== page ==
CPH interim report: Airport close to break-even thanks to busy spring season
Copenhagen Airport is getting closer to its old self. Eight out of ten passengers are back, and the company has recruited 500 new employees. Following several quarters of losses, CPH turned a profit in the second quarter this year, bringing the first-half year result for 2022 to a slight loss of DKK 12 million before tax. However, there is no denying that inflation, war, new COVID-19 variants, and general global uncertainty continues to be a challenge.
Things are improving at Copenhagen Airport (CPH). Monthly passenger numbers trebled in the first six months of 2022, from 821,000 travellers in January to almost 2.3 million in June. A total of 9.4 million passengers have passed through the terminals at Copenhagen Airport during the first half of 2022.
“The airport has begun to look like its old self during early summer with daily passenger figures of 70,000 to 85,000 and 600 to 700 departures and arrivals on 240 routes. We can tell from both our operations and our books that there is a pent-up appetite for travel whether for leisure or business,” says Thomas Woldbye, CEO of Copenhagen Airport.
Revenue for the second quarter landed at DKK 972 million, a 276% improvement on the same period of 2021. Revenue for the first six months of 2022 was DKK 1,550 million, but still 26% less than for the same period of 2019, the last ordinary year pre-COVID.
The sharp rise in activity during the spring produced a profit before tax of DKK 159 million for the second quarter. Combined with the loss before tax of DKK 171 million for the first quarter, the overall result for the first half of the year ended with a slight loss of DKK 12 million before tax.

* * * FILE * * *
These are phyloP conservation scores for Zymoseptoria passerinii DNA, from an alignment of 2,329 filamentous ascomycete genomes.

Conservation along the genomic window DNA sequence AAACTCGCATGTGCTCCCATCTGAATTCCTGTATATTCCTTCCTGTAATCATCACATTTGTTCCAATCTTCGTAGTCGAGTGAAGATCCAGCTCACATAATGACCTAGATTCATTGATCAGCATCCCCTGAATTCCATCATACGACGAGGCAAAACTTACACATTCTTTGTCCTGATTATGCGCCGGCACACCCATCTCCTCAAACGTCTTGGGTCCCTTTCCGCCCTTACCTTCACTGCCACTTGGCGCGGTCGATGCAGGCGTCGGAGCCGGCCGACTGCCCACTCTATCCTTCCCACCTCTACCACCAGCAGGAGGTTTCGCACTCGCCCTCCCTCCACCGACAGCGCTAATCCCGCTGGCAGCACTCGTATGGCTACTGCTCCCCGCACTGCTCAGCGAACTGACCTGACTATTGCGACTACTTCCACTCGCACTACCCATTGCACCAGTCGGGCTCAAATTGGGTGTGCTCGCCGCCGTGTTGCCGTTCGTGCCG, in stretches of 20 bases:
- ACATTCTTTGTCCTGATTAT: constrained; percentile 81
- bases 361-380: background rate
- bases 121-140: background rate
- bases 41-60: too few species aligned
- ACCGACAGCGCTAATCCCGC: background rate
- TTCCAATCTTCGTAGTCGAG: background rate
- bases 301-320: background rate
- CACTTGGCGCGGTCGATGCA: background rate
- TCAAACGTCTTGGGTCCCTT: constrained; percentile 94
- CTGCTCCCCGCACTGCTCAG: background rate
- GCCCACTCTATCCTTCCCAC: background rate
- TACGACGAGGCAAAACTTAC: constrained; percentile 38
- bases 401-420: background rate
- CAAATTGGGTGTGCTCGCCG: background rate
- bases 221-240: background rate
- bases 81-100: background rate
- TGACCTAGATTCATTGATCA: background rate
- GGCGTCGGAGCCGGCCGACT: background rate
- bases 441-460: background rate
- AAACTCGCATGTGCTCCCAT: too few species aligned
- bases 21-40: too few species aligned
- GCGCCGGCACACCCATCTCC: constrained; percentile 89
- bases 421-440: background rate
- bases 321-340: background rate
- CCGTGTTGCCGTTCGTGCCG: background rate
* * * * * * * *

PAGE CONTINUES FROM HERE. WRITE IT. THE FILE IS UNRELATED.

“Copenhagen Airport is now very close to its financial break-even point. This is great news after the worst crisis ever for the airport, but we are not out of the woods yet, and unfortunately break-even does not allow us to invest in the future” says Thomas Woldbye.
Confident about the future despite growing debt
Since the crisis hit in March 2020, CPH has borrowed a total of DKK 2.2 billion to keep the airport running and to make the necessary investments.
“Our debt burden poses a challenge to our ability to invest in the sustainable airport of the future and to retain our position as an important northern European air traffic hub. Having that position has historically given Denmark much better connections to the world than the size of our country would otherwise justify – it is a position that supports growth and jobs,” explains Thomas Woldbye.
That is why CPH wishes to amend the regulatory model underlying the charges agreement between Copenhagen Airport and the airlines, to address the heavy losses, significantly increased business risk and debt accumulation during the COVID-19 pandemic.
“We need to bring down and eventually repay the excess debt accumulation, but it is important that we also have the financial strength to invest. We are confident about the future, and we are developing the airport to accommodate the needs of the future. Regardless of the crisis, we need to continue our ambitious project to extend the airside terminal area, for example to create extra space for the baggage reclaim area, for airport travellers, and passport control,” explains Thomas Woldbye.
500 new employees and shorter waiting times